Now, as he looks forward to a whole week of running, apart from his age, coronary artery disease, breathing difficulties when he starts to exercise, a sore right Achilles tendon and ankle, hip soreness and minor discomfort in his left knee, he’s good to go.
"When I ran across the country (Medford, Oregon, to Medford, Massachusetts), I was doing 50 miles a day," he said. "I didn't really have any injuries. I didn't know anything about heart issues. And, most of all, I was 23 years old.”
This week, he’ll be the second-oldest person participating in the challenge.
“My age is a concern for me,” he said. “I am not treating this as a race, per se. I will be running at a nice pace with a goal of completing. I'm not racing against anybody or trying to win anything. My goal is to finish."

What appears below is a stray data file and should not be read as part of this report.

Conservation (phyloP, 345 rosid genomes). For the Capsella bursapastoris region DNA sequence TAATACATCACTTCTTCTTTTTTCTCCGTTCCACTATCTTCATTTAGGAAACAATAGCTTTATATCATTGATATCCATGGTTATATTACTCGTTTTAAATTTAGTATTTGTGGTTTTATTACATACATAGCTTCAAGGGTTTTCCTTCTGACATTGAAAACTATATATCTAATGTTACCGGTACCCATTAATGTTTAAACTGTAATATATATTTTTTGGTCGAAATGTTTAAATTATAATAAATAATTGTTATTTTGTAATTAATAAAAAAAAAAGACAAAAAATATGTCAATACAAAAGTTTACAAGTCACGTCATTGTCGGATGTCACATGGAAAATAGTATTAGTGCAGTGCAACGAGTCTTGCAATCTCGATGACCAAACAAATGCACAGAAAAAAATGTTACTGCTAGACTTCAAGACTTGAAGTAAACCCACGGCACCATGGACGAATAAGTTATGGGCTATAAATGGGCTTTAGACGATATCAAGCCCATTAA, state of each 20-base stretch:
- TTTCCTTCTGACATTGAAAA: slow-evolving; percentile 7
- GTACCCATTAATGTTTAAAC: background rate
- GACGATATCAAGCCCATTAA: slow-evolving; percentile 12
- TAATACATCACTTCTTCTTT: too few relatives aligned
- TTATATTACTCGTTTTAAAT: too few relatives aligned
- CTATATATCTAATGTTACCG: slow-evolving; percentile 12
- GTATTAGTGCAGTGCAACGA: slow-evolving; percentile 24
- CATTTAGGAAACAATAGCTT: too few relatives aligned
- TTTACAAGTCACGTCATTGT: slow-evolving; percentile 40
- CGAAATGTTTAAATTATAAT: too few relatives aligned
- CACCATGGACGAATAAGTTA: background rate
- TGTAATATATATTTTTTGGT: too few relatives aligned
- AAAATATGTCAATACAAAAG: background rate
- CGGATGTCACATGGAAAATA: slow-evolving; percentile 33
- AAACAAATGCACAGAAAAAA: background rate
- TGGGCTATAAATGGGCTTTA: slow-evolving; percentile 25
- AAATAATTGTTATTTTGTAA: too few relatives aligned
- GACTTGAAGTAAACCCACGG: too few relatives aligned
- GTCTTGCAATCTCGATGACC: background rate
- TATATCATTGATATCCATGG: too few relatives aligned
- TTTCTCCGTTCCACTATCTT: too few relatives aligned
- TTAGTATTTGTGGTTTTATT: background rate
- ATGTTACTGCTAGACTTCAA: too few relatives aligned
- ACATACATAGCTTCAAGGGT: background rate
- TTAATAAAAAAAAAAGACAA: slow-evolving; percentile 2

McGillivray is part of a sub-group of 16 Americans on a team called "777." Others include former Major League Baseball player Jeff Conine, paralympian Sarah Reinertsen, and Mikayla Wingle, a former “Survivor” contestant and Playboy cover model.
The organizer of "777" is former Miami Marlins president David Samson, who was fired from the team last September by owner Derek Jeter.
A health nut, Samson, 49, had met McGillivray a few years ago at the Spring Training 10K, which Samson sponsored while with the Marlins. He’s also participated in the Boston Marathon and the Ironman Triathlon — both events directed by McGillivray.
"He called me and asked if I had heard of the World Marathon Challenge," said McGillivray. "I told him, 'Of course.' Then he asked, 'Do you want to do it?’”